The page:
The Washington Bullets are down to their final hours of trying to sign first-round draft choice Tom Gugliotta of North Carolina State before having to match the New York Knicks' $17 million contract offer to veteran forward Harvey Grant.
The business of signing the two forwards is tightly entwined. The Bullets have until a 6 p.m. league-imposed deadline today to re-sign Grant. The Knicks' $17 million offer to Grant was upheld Wednesday by an independent arbitrator who found the Knicks innocent of tampering charges brought by the Bullets.
"I'm working on finalizing Grant's contract right now," Bullets president Susan O'Malley said yesterday morning.
But the Bullets probably will hold off until the final hour in presenting the pact to Grant, hoping to first sign Gugliotta, whose agent, Richard Howell, has rejected a five-year offer of $10.7 million.
Team owner Abe Pollin spoke twice with Howell yesterday trying to end the impasse, without success, the Bullets said.
General manager John Nash had two phone conversations with Howell yesterday without any sign of progress, he said.
"I'm not even angry anymore," said Nash, who added that he cannot create any more room in the team's $14 million salary cap for Gugliotta, the sixth player chosen overall, without "devastating the team."
"I just have some philosophical differences with Howell," he said. "He believes the fifth and seventh players picked in the draft will eventually sign for a lot more than I do. But we don't have the luxury of waiting around because of the Grant situation."
Howell did not return phone calls yesterday and has said he will not "negotiate through the media."
If Gugliotta, a 6-foot-10 forward, is not signed before Grant, Washington will have only the $500,000 salary cap exemption to offer Gugliotta for his rookie year.
But if Gugliotta signs first, the Bullets are allowed to go over the salary cap to re-sign Grant, because he is a veteran.
If he doesn't sign by 6 p.m. today, Gugliotta's only option would be to try to work a better deal with a professional team in Europe.
But in an interview with Bullets broadcaster Charlie Slowes on WTEM-AM, Gugliotta said, "I haven't had any offer from Europe as yet."
He added, "My goal is to become a Bullet" and he viewed the prospect of playing in Washington as "a very good situation."
Gugliotta, who lives in Huntington Station, N.Y., said he understands how people might perceive him as "being greedy" for rejecting the Bullets' $10.7 million offer.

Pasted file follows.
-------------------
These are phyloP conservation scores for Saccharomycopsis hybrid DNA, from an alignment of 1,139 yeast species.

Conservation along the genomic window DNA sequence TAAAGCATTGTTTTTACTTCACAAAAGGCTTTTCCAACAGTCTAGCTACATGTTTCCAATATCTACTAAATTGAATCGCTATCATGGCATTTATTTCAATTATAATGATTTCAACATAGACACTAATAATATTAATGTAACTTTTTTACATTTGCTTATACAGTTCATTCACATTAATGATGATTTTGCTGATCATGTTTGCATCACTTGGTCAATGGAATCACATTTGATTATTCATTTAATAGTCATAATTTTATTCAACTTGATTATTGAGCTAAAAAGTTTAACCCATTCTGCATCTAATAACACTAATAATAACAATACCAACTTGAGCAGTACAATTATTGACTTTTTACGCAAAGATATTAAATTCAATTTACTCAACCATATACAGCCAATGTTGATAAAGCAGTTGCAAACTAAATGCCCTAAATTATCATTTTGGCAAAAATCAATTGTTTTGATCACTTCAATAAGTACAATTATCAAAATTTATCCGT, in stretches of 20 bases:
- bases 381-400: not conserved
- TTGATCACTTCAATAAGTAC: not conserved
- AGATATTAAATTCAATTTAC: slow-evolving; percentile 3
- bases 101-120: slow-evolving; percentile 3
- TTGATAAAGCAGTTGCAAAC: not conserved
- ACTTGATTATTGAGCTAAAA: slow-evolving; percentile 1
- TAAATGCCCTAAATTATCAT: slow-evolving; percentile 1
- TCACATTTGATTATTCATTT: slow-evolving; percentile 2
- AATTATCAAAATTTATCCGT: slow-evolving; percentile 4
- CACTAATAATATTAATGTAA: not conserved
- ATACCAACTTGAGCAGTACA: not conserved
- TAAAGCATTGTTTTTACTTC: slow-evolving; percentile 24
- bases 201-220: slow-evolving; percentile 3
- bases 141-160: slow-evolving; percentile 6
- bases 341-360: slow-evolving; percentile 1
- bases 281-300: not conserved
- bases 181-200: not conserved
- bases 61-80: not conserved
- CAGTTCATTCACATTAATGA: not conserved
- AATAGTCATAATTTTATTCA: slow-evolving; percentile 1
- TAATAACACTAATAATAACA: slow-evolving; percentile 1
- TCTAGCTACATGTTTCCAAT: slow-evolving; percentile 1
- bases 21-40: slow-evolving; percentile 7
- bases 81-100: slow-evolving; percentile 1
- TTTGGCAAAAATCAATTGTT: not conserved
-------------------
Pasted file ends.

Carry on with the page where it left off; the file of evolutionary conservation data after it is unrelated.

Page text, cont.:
"But I'm not a greedy person," he said. "I made my thoughts known when I met with the Bullets coaches and media in Washington [last month]. It is just the situation that I'm caught up in."
Bullets announce 1992-93 schedule
With a commitment to become as much of a state team as the Orioles, the Washington Bullets again will play four of their home games at the Baltimore Arena during the the 1992-93 NBA season.
With the facility's recurring clock problems perhaps corrected, the Bullets have scheduled four new opponents at the Arena this season.
They will play the Minnesota Timberwolves on Nov. 27, the Detroit Pistons on Dec. 26, the New Jersey Nets on Jan. 16, and the Cleveland Cavaliers on March 13, with all games starting at 7:30 p.m.
The expansion Timberwolves will be showcasing All-America forward Christian Laettner of Duke, the only collegian selected to participate on the United States Olympic basketball team.
The Pistons, featuring Isiah Thomas and Joe Dumars, will have a new head coach in Ron Rothstein. A former coach of the Miami Heat, Rothstein replaced Chuck Daly, the new boss of the Nets who is coaching the Olympians.
The Cavaliers are considered the chief Eastern Conference threat to the Chicago Bulls in their bid for a third straight NBA title.
The Bullets split their four games at the Arena last season. The first three games were marred by repeated electrical failures that caused chaos with the scoreboard and 24-second clocks.
Washington officials were told by the NBA to correct the problem or face the possibility of no longer being allowed to play "home" games in Baltimore.
The electrical snafu was traced to the hydroculator Bullets trainer John Lally uses for the players' heating pads. It would cause a power outage in the scoreboard. The final Bullets game here against the Milwaukee Bucks, March 7, was played without incident.